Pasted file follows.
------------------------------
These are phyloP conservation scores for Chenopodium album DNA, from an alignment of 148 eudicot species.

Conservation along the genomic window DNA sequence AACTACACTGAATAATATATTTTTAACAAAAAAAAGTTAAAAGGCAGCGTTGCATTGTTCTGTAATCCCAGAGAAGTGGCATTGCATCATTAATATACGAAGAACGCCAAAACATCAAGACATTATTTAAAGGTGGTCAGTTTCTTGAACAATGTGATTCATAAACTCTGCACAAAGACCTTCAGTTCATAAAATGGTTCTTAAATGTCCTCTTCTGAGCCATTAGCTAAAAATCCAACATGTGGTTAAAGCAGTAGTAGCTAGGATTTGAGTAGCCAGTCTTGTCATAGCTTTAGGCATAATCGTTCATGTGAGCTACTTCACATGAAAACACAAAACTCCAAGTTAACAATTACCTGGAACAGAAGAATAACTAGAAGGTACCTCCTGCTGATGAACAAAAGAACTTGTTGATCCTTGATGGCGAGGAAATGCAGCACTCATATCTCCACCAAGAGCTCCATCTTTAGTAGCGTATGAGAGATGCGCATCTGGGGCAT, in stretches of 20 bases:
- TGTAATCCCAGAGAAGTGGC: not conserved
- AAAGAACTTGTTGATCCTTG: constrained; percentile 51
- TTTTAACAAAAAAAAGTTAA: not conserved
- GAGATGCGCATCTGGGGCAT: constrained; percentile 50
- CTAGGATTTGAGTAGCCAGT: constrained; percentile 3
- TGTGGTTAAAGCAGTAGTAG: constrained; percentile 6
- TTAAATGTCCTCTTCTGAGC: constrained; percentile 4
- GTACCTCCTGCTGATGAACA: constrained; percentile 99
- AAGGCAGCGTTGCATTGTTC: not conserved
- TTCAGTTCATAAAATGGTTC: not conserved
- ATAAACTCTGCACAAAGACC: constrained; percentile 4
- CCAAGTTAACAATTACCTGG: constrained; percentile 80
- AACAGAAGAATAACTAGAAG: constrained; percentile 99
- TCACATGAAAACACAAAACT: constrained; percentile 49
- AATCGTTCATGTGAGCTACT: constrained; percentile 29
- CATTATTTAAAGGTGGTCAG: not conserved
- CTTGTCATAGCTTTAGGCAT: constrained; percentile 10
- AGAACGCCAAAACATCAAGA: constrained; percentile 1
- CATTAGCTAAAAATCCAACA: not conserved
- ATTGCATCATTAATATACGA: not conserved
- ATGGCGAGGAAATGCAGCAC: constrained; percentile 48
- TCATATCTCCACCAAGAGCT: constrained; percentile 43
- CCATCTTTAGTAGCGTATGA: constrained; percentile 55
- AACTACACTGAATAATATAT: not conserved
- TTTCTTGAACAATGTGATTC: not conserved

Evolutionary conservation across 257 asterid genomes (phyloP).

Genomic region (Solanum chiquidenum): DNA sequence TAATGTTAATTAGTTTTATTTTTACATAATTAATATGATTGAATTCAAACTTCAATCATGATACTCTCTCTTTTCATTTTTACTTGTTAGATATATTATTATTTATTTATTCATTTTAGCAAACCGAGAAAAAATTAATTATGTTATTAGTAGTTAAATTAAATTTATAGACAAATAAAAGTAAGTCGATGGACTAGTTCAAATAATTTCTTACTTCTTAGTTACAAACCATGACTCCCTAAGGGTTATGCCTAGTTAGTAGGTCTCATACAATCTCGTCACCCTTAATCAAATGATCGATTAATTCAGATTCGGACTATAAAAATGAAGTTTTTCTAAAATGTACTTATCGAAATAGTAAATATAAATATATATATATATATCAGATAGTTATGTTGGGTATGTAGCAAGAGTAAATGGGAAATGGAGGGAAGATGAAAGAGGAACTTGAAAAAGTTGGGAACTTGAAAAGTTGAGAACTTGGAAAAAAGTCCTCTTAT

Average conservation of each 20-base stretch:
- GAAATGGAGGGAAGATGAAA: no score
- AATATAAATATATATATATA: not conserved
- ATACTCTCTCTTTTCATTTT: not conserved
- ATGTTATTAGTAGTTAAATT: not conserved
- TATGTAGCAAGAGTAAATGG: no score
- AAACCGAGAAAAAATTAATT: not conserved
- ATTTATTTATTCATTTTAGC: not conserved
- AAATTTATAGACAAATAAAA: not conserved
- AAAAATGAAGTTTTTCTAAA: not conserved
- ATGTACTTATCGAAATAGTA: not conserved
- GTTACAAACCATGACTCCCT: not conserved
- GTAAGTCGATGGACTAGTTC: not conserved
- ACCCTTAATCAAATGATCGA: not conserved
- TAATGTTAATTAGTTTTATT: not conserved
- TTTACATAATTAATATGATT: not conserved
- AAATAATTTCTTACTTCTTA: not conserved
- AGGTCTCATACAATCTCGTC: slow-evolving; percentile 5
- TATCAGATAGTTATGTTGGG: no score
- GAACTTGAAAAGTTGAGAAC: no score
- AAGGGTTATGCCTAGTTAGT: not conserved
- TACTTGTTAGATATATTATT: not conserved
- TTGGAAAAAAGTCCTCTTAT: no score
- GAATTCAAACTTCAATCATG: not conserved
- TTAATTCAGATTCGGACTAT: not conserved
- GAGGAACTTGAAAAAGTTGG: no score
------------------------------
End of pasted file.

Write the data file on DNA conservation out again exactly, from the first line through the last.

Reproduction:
These are phyloP conservation scores for Chenopodium album DNA, from an alignment of 148 eudicot species.

Conservation along the genomic window DNA sequence AACTACACTGAATAATATATTTTTAACAAAAAAAAGTTAAAAGGCAGCGTTGCATTGTTCTGTAATCCCAGAGAAGTGGCATTGCATCATTAATATACGAAGAACGCCAAAACATCAAGACATTATTTAAAGGTGGTCAGTTTCTTGAACAATGTGATTCATAAACTCTGCACAAAGACCTTCAGTTCATAAAATGGTTCTTAAATGTCCTCTTCTGAGCCATTAGCTAAAAATCCAACATGTGGTTAAAGCAGTAGTAGCTAGGATTTGAGTAGCCAGTCTTGTCATAGCTTTAGGCATAATCGTTCATGTGAGCTACTTCACATGAAAACACAAAACTCCAAGTTAACAATTACCTGGAACAGAAGAATAACTAGAAGGTACCTCCTGCTGATGAACAAAAGAACTTGTTGATCCTTGATGGCGAGGAAATGCAGCACTCATATCTCCACCAAGAGCTCCATCTTTAGTAGCGTATGAGAGATGCGCATCTGGGGCAT, in stretches of 20 bases:
- TGTAATCCCAGAGAAGTGGC: not conserved
- AAAGAACTTGTTGATCCTTG: constrained; percentile 51
- TTTTAACAAAAAAAAGTTAA: not conserved
- GAGATGCGCATCTGGGGCAT: constrained; percentile 50
- CTAGGATTTGAGTAGCCAGT: constrained; percentile 3
- TGTGGTTAAAGCAGTAGTAG: constrained; percentile 6
- TTAAATGTCCTCTTCTGAGC: constrained; percentile 4
- GTACCTCCTGCTGATGAACA: constrained; percentile 99
- AAGGCAGCGTTGCATTGTTC: not conserved
- TTCAGTTCATAAAATGGTTC: not conserved
- ATAAACTCTGCACAAAGACC: constrained; percentile 4
- CCAAGTTAACAATTACCTGG: constrained; percentile 80
- AACAGAAGAATAACTAGAAG: constrained; percentile 99
- TCACATGAAAACACAAAACT: constrained; percentile 49
- AATCGTTCATGTGAGCTACT: constrained; percentile 29
- CATTATTTAAAGGTGGTCAG: not conserved
- CTTGTCATAGCTTTAGGCAT: constrained; percentile 10
- AGAACGCCAAAACATCAAGA: constrained; percentile 1
- CATTAGCTAAAAATCCAACA: not conserved
- ATTGCATCATTAATATACGA: not conserved
- ATGGCGAGGAAATGCAGCAC: constrained; percentile 48
- TCATATCTCCACCAAGAGCT: constrained; percentile 43
- CCATCTTTAGTAGCGTATGA: constrained; percentile 55
- AACTACACTGAATAATATAT: not conserved
- TTTCTTGAACAATGTGATTC: not conserved

Evolutionary conservation across 257 asterid genomes (phyloP).

Genomic region (Solanum chiquidenum): DNA sequence TAATGTTAATTAGTTTTATTTTTACATAATTAATATGATTGAATTCAAACTTCAATCATGATACTCTCTCTTTTCATTTTTACTTGTTAGATATATTATTATTTATTTATTCATTTTAGCAAACCGAGAAAAAATTAATTATGTTATTAGTAGTTAAATTAAATTTATAGACAAATAAAAGTAAGTCGATGGACTAGTTCAAATAATTTCTTACTTCTTAGTTACAAACCATGACTCCCTAAGGGTTATGCCTAGTTAGTAGGTCTCATACAATCTCGTCACCCTTAATCAAATGATCGATTAATTCAGATTCGGACTATAAAAATGAAGTTTTTCTAAAATGTACTTATCGAAATAGTAAATATAAATATATATATATATATCAGATAGTTATGTTGGGTATGTAGCAAGAGTAAATGGGAAATGGAGGGAAGATGAAAGAGGAACTTGAAAAAGTTGGGAACTTGAAAAGTTGAGAACTTGGAAAAAAGTCCTCTTAT

Average conservation of each 20-base stretch:
- GAAATGGAGGGAAGATGAAA: no score
- AATATAAATATATATATATA: not conserved
- ATACTCTCTCTTTTCATTTT: not conserved
- ATGTTATTAGTAGTTAAATT: not conserved
- TATGTAGCAAGAGTAAATGG: no score
- AAACCGAGAAAAAATTAATT: not conserved
- ATTTATTTATTCATTTTAGC: not conserved
- AAATTTATAGACAAATAAAA: not conserved
- AAAAATGAAGTTTTTCTAAA: not conserved
- ATGTACTTATCGAAATAGTA: not conserved
- GTTACAAACCATGACTCCCT: not conserved
- GTAAGTCGATGGACTAGTTC: not conserved
- ACCCTTAATCAAATGATCGA: not conserved
- TAATGTTAATTAGTTTTATT: not conserved
- TTTACATAATTAATATGATT: not conserved
- AAATAATTTCTTACTTCTTA: not conserved
- AGGTCTCATACAATCTCGTC: slow-evolving; percentile 5
- TATCAGATAGTTATGTTGGG: no score
- GAACTTGAAAAGTTGAGAAC: no score
- AAGGGTTATGCCTAGTTAGT: not conserved
- TACTTGTTAGATATATTATT: not conserved
- TTGGAAAAAAGTCCTCTTAT: no score
- GAATTCAAACTTCAATCATG: not conserved
- TTAATTCAGATTCGGACTAT: not conserved
- GAGGAACTTGAAAAAGTTGG: no score